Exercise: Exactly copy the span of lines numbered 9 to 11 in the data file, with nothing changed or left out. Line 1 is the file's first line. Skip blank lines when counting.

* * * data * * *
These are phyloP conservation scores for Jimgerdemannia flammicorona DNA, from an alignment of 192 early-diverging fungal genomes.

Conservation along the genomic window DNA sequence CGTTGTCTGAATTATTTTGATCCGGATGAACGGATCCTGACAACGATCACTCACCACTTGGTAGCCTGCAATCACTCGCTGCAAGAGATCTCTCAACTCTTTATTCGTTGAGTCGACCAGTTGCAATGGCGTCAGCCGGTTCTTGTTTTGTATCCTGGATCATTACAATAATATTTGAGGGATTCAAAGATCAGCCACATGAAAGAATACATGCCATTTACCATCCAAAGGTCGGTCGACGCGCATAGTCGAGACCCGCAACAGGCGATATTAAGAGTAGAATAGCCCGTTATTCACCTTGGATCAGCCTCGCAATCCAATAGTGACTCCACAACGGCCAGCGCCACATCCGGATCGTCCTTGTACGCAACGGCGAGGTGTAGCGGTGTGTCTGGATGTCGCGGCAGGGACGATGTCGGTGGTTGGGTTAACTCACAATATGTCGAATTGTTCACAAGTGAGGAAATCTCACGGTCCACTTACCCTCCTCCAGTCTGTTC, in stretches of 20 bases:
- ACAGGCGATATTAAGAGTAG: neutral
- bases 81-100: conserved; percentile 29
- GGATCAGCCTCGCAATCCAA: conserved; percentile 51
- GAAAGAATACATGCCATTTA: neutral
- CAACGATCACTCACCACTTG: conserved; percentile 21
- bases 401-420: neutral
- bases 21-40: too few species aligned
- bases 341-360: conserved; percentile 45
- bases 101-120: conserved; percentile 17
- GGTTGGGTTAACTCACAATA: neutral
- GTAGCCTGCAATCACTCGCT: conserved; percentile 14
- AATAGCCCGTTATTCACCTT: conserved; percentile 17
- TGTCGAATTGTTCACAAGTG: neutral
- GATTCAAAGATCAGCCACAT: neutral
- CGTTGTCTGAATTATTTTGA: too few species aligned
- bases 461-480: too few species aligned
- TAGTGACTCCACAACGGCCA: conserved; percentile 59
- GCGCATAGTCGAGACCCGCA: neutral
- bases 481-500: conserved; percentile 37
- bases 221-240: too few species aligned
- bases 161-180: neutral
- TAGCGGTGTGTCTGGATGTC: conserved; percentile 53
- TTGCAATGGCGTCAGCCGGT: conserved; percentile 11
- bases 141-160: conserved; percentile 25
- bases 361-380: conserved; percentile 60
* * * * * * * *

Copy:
- bases 21-40: too few species aligned
- bases 341-360: conserved; percentile 45
- bases 101-120: conserved; percentile 17